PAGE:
When you pass through the waters, I will be with you; and through the rivers, they shall not overwhelm you; when you walk through fire you shall not be burned, and the flame shall not consume you. For I am the LORD your God, the Holy One of Israel, your Savior.
These verses from Isaiah have been a kind of personal mantra for me for decades. I first learned them as a song when I was in college. I’d sing this song to remind myself that God was present no matter what was going on in my life. Sometimes I say the words more as a plea because the waters seem mighty high and fires burn quite hot. In times of stress these have been my go-to verses. Ocassionally, they come to my lips unbidden and that tells me things aren’t quite balanced in my life.
A little over a month ago I was officially diagnosed with POTS (postural orthostatic tachycardia syndrome) and symptomatic bradycardia. What I heard was “heart condition” and, even though I knew the diagnosis was coming, it was still shocking. Who wants to hear that their autonomic nervous system doesn’t function correctly and that their heart rate could drop even more at any moment? I sure didn’t. Yes, it was a relief to have a diagnosis after years of symptoms and struggle. But, no, I wasn’t feeling relieved as the news sunk in. As I sat staring at the message from my doctor that confirmed the diagnosis, the Isaiah 43 song started to play quietly in my brain. The waters were suddenly very high and the fires could consume me at any moment.
Over the next few days I told myself I was fine. I reminded myself that the diagnosis was just a name for the symptoms I’d been experiencing most of my life. My life and my ministry would continue as they always have. Having a name for the disease wasn’t going to change anything. And, yet…
I wouldn’t say I’m exactly angry at God. After all, it isn’t God’s fault that I have faulty genes, is it? This is what I have reminded people over the years when the diagnoses came: illness is not a punishment for sin, yours or anyone else’s. While I was tempted to blame God for not stepping in and making me healthier, I couldn’t. It’s just not what I believe. That being said, I’m not thrilled that I have to accommodate this, too on top of other inconvenient, though not life threatening autoimmune disorders. And I do, occasionally, find myself asking just what it was God was thinking when designing the human body to be the complicated blend of fragility and strength, endurance and finitude, that it clearly is. What exactly does it mean that I, as person and pastor, have a faulty heart? It’s those pesky flood waters rising and threatening to overwhelm me once more. What is holy in the midst of frustrating symptoms and the background hum of anxiety about the nearness of the moment when my heartrate will drop enough to cause a medical crisis?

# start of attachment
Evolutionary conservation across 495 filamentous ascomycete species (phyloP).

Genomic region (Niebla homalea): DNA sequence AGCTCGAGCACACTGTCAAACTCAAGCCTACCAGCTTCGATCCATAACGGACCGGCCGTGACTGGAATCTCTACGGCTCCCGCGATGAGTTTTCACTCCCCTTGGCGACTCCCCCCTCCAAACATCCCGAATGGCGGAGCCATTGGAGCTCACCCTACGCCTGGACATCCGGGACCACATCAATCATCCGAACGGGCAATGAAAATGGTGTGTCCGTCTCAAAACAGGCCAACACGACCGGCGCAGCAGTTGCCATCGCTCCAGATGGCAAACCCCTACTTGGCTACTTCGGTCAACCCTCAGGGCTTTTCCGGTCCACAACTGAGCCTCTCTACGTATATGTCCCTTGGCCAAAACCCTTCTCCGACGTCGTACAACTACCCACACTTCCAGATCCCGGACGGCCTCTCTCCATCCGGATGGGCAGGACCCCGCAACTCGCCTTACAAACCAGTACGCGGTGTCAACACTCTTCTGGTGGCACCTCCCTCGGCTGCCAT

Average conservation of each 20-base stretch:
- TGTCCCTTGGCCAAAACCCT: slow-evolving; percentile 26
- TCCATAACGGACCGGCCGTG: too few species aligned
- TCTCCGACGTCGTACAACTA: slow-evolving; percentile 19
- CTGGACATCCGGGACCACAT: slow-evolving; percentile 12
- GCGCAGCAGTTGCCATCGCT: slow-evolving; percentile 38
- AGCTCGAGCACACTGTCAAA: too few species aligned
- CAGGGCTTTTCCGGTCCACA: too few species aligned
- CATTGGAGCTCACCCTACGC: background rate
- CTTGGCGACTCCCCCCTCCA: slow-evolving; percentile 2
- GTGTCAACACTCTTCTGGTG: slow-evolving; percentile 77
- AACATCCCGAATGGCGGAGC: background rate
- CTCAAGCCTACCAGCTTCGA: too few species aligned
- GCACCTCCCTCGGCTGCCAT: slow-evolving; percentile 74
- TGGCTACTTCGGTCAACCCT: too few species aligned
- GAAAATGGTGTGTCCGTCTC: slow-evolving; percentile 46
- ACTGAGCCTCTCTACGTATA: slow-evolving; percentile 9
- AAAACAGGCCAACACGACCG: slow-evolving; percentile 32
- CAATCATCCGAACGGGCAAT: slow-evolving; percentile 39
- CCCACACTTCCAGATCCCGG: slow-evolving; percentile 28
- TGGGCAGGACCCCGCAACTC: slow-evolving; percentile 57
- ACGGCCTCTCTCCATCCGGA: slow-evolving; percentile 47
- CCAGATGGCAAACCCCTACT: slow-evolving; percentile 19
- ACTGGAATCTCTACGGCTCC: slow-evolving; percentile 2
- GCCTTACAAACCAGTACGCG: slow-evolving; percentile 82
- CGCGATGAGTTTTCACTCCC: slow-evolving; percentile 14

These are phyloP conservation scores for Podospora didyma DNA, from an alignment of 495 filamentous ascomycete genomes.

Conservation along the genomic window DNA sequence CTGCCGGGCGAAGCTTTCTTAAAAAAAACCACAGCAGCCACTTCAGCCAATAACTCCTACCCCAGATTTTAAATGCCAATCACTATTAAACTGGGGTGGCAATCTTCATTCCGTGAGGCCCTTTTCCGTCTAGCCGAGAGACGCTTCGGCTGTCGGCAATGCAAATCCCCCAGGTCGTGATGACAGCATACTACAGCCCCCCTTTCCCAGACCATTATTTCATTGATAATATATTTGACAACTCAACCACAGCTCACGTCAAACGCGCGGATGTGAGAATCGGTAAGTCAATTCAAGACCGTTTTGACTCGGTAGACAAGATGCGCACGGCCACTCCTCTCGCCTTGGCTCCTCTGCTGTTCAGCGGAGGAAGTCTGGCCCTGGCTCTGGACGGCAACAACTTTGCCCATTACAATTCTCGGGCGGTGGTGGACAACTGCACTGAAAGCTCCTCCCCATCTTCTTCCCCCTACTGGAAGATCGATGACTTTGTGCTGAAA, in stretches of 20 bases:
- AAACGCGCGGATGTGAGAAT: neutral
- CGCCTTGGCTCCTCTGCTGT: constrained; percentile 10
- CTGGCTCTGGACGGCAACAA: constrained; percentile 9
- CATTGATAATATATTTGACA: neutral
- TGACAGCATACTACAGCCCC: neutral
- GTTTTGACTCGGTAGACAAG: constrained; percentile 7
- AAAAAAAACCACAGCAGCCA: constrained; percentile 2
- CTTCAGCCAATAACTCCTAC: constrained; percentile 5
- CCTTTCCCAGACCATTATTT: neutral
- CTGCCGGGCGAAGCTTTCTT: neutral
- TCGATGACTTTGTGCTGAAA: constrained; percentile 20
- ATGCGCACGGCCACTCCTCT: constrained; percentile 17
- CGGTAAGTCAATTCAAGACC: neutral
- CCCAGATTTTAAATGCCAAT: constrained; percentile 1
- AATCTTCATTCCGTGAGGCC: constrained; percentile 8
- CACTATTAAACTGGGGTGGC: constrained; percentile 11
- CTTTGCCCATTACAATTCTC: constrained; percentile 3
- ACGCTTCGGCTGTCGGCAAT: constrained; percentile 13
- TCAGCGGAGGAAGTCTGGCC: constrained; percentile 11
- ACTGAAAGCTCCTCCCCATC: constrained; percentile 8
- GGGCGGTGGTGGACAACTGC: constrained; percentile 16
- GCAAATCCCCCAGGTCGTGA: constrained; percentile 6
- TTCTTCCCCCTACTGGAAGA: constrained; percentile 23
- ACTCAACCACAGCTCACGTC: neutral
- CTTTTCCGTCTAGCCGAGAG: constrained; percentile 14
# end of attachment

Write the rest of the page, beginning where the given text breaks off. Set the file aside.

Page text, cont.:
In trying to accommodate the reality of my somewhat precarious health, I’ve shared the news with friends, parishioners, and readers in the blogosphere. Most people have been compassionate and some have been unknowingly insensitive (“But you don’t look sick…”). One parishioner who focused primarily on the new dietary restrictions of POTS (adding high protein, high sodium, and low carb to a diet that was already dairy and grain free) said, “You must have times when you rail at God.” Without pausing to think, I responded, “No. There are other things to complain to God about.” She laughed and I realized the truth of what I said.
When it comes right down to it, I wish I was perfectly healthy. Who wouldn’t? I wish I had the energy to do all the things I feel called to do on any given day. The upside is that I don’t feel the need to do everything, show up at every meeting, walk in every march or protest. I’ve been forced to choose what is essential for my ministry and let the rest go. I’ve long since given up trying to be the perfect pastor, and I try to be honest (particularly with myself) about my physical limitations. I even manage to take naps without feeling guilty or like I’m wasting time sleeping in the middle of the day.
The other unexpected blessing is that people open up more about their own struggles – physical, emotional, and spiritual. My having a slow heart humanizes me right off the pastoral pedestal. So, no, I don’t blame God for my health problems, though God does hear various expressions of my frustrations. I do, however, give thanks for God’s eternal presence that has prevented me from drowning in the overwhelming waters of fatigue and frustration and being consumed by the fires of anxiety. God may not reach out and cure me of my ills, but the healing powers of the Spirit keep me moving every day. And for that, I’m grateful.
Rev. Dr. Rachael Keefe is an author and the pastor of Living Table United Church of Christ in Minneapolis, MN. You can find links to her blog, video series, and books at Beachtheology.com.
This is the first essay in our series on Faith and Illness. Look for the second essay on the first Wednesday in November. If you are a clergywoman with a story to tell about faith and living with illness, email firstname.lastname@example.org to inquire about writing for the series.
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